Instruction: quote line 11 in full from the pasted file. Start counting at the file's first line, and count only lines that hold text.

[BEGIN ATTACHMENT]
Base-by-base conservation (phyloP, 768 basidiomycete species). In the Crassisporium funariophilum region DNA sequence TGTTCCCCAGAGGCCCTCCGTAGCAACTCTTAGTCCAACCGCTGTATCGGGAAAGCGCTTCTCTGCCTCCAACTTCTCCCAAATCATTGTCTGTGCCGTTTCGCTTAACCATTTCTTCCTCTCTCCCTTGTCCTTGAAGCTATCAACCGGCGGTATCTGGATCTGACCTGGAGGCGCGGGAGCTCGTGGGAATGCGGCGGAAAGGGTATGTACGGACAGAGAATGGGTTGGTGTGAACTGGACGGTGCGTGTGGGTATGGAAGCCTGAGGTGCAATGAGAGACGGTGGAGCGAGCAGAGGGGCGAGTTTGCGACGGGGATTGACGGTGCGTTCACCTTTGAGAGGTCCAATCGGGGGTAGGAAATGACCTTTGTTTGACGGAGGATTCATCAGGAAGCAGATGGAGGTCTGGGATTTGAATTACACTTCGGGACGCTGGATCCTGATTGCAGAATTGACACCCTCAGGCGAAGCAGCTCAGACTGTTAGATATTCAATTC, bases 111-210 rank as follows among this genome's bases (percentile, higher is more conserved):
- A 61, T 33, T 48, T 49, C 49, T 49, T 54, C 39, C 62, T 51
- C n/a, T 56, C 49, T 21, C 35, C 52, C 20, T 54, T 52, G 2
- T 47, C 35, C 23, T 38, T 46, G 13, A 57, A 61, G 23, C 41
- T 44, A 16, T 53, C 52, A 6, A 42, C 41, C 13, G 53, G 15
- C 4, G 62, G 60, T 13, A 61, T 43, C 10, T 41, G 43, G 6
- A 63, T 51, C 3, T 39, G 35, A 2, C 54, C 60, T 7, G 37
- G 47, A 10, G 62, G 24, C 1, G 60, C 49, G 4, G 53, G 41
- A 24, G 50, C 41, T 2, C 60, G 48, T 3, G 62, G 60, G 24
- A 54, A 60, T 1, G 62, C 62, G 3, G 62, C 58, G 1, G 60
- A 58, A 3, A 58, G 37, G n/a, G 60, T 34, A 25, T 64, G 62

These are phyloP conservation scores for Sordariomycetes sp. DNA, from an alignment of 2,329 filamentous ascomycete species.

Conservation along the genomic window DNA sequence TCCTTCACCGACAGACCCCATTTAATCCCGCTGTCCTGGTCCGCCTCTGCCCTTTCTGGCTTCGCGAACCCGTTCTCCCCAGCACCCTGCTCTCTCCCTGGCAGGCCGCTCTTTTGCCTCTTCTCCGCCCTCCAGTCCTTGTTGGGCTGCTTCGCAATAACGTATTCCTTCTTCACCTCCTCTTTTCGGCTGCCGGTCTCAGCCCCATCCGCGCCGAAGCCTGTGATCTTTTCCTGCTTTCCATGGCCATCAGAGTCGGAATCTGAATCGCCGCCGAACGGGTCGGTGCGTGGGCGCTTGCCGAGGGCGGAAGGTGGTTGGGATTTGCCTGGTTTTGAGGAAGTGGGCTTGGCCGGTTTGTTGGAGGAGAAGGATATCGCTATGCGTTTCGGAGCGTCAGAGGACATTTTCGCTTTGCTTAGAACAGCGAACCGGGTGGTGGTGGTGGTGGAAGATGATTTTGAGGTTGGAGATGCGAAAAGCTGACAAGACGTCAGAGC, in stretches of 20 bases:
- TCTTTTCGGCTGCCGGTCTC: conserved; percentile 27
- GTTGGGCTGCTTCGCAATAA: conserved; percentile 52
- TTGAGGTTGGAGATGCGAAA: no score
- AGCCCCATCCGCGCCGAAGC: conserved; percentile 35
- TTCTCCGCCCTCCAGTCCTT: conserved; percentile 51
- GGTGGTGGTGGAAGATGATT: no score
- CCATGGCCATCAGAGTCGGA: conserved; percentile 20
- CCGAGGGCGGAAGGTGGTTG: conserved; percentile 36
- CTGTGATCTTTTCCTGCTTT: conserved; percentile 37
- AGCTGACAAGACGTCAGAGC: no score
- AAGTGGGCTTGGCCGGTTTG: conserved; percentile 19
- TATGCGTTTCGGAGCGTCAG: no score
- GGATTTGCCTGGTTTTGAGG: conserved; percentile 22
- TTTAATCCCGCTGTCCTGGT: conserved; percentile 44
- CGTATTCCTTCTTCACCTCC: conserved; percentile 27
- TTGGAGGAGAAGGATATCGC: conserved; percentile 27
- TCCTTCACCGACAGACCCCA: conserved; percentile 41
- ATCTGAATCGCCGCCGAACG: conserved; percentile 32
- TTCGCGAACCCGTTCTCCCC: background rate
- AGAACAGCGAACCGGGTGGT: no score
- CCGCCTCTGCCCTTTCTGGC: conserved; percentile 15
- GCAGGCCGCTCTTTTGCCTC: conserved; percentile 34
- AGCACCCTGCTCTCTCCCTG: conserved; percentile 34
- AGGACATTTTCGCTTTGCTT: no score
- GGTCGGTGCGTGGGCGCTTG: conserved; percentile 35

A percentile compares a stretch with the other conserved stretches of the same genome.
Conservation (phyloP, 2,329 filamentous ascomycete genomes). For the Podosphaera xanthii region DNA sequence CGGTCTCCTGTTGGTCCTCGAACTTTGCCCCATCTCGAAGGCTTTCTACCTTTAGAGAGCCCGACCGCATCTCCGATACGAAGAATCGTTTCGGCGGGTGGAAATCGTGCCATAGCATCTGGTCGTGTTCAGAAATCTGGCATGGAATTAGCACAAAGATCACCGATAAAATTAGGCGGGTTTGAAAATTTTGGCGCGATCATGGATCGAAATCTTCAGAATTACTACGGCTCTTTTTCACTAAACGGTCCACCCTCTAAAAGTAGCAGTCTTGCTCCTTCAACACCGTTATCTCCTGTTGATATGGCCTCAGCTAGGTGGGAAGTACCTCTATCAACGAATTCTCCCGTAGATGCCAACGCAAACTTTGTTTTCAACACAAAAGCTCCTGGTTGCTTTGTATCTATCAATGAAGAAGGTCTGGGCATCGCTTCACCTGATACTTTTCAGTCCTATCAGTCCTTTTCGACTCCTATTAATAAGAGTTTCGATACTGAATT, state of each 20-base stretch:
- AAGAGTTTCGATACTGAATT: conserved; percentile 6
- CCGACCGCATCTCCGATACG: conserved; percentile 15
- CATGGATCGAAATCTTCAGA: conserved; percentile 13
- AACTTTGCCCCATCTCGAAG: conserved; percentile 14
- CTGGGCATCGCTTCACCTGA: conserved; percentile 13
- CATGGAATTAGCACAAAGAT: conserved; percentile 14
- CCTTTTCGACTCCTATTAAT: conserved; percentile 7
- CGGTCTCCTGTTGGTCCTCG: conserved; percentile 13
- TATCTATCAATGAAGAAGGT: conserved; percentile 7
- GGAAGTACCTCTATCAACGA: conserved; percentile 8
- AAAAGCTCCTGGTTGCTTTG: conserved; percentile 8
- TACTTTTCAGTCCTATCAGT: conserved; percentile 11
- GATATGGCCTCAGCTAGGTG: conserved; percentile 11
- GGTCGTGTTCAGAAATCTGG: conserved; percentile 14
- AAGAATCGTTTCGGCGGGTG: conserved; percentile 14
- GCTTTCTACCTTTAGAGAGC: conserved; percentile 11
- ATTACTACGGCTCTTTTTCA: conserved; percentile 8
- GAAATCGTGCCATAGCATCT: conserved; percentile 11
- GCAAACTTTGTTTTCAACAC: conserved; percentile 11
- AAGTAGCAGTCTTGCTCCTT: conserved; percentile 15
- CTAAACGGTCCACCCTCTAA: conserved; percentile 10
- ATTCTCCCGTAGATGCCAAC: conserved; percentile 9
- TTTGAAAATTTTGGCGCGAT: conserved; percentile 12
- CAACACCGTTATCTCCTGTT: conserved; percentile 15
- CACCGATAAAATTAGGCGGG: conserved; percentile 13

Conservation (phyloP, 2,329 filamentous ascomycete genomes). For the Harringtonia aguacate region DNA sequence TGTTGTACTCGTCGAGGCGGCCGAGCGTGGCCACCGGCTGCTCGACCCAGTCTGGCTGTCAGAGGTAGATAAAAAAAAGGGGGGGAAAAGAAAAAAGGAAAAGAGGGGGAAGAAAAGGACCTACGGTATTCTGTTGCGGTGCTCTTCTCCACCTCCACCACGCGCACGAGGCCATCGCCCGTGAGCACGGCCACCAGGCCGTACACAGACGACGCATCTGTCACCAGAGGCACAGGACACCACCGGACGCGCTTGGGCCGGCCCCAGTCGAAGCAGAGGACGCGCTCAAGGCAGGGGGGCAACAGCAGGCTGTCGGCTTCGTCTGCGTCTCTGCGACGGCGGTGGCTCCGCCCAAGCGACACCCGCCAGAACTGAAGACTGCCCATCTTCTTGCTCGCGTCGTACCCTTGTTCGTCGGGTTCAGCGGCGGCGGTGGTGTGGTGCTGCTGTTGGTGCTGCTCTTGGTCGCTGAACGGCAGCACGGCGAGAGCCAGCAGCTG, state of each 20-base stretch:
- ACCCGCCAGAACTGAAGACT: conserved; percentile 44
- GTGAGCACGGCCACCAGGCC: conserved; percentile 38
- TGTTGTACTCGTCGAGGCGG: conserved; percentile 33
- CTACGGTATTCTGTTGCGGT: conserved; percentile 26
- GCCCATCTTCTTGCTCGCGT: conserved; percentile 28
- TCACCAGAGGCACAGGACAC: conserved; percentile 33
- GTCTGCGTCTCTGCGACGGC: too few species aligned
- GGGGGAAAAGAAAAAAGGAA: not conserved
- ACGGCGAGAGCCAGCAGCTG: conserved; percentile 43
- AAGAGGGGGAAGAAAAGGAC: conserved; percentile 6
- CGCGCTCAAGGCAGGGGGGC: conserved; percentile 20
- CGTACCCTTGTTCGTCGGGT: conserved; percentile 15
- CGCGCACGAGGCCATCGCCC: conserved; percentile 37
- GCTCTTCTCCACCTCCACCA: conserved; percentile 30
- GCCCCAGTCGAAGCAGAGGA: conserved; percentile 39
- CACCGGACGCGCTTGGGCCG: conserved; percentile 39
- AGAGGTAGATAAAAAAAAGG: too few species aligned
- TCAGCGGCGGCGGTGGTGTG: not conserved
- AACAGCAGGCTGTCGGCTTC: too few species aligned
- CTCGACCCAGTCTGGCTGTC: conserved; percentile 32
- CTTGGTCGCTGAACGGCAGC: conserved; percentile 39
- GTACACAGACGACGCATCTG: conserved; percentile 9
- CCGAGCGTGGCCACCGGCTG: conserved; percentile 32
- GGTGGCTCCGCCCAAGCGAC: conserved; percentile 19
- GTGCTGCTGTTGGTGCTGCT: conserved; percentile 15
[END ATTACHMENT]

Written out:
- A 58, A 3, A 58, G 37, G n/a, G 60, T 34, A 25, T 64, G 62